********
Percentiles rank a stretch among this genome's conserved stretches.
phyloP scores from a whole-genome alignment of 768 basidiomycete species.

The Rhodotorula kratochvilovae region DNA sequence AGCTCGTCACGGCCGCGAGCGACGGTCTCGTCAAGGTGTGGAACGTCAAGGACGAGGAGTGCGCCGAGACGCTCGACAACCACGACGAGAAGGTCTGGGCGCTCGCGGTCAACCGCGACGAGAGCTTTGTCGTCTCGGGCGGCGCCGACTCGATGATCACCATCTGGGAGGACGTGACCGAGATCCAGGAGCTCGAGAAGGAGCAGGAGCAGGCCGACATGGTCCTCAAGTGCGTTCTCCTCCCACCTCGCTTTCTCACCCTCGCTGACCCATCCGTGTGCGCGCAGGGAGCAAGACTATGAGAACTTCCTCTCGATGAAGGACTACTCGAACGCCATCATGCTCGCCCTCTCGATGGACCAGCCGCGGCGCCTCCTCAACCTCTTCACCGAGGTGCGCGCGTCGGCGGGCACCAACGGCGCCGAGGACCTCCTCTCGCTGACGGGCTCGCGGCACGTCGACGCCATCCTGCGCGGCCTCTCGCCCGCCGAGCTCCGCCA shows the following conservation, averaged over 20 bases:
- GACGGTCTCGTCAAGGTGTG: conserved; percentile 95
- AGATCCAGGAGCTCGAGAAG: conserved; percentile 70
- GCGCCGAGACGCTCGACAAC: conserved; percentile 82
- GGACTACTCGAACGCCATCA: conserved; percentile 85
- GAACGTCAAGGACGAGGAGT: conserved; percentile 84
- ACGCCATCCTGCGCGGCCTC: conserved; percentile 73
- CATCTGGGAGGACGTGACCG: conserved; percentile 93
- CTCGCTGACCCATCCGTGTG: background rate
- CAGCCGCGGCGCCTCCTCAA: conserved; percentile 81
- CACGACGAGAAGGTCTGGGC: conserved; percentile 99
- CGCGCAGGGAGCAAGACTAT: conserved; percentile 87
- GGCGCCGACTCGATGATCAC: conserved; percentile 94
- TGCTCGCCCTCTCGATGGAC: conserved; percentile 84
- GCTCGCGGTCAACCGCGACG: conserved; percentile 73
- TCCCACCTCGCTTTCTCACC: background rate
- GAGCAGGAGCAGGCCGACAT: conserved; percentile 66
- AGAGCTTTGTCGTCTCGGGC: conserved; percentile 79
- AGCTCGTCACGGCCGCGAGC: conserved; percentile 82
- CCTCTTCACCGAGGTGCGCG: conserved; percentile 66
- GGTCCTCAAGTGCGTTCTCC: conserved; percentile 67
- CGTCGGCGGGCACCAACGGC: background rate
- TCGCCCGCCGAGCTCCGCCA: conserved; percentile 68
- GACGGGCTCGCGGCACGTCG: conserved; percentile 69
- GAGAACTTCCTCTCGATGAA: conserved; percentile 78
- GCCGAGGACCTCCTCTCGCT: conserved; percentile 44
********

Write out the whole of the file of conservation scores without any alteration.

Percentiles rank a stretch among this genome's conserved stretches.
phyloP scores from a whole-genome alignment of 768 basidiomycete species.

The Rhodotorula kratochvilovae region DNA sequence AGCTCGTCACGGCCGCGAGCGACGGTCTCGTCAAGGTGTGGAACGTCAAGGACGAGGAGTGCGCCGAGACGCTCGACAACCACGACGAGAAGGTCTGGGCGCTCGCGGTCAACCGCGACGAGAGCTTTGTCGTCTCGGGCGGCGCCGACTCGATGATCACCATCTGGGAGGACGTGACCGAGATCCAGGAGCTCGAGAAGGAGCAGGAGCAGGCCGACATGGTCCTCAAGTGCGTTCTCCTCCCACCTCGCTTTCTCACCCTCGCTGACCCATCCGTGTGCGCGCAGGGAGCAAGACTATGAGAACTTCCTCTCGATGAAGGACTACTCGAACGCCATCATGCTCGCCCTCTCGATGGACCAGCCGCGGCGCCTCCTCAACCTCTTCACCGAGGTGCGCGCGTCGGCGGGCACCAACGGCGCCGAGGACCTCCTCTCGCTGACGGGCTCGCGGCACGTCGACGCCATCCTGCGCGGCCTCTCGCCCGCCGAGCTCCGCCA shows the following conservation, averaged over 20 bases:
- GACGGTCTCGTCAAGGTGTG: conserved; percentile 95
- AGATCCAGGAGCTCGAGAAG: conserved; percentile 70
- GCGCCGAGACGCTCGACAAC: conserved; percentile 82
- GGACTACTCGAACGCCATCA: conserved; percentile 85
- GAACGTCAAGGACGAGGAGT: conserved; percentile 84
- ACGCCATCCTGCGCGGCCTC: conserved; percentile 73
- CATCTGGGAGGACGTGACCG: conserved; percentile 93
- CTCGCTGACCCATCCGTGTG: background rate
- CAGCCGCGGCGCCTCCTCAA: conserved; percentile 81
- CACGACGAGAAGGTCTGGGC: conserved; percentile 99
- CGCGCAGGGAGCAAGACTAT: conserved; percentile 87
- GGCGCCGACTCGATGATCAC: conserved; percentile 94
- TGCTCGCCCTCTCGATGGAC: conserved; percentile 84
- GCTCGCGGTCAACCGCGACG: conserved; percentile 73
- TCCCACCTCGCTTTCTCACC: background rate
- GAGCAGGAGCAGGCCGACAT: conserved; percentile 66
- AGAGCTTTGTCGTCTCGGGC: conserved; percentile 79
- AGCTCGTCACGGCCGCGAGC: conserved; percentile 82
- CCTCTTCACCGAGGTGCGCG: conserved; percentile 66
- GGTCCTCAAGTGCGTTCTCC: conserved; percentile 67
- CGTCGGCGGGCACCAACGGC: background rate
- TCGCCCGCCGAGCTCCGCCA: conserved; percentile 68
- GACGGGCTCGCGGCACGTCG: conserved; percentile 69
- GAGAACTTCCTCTCGATGAA: conserved; percentile 78
- GCCGAGGACCTCCTCTCGCT: conserved; percentile 44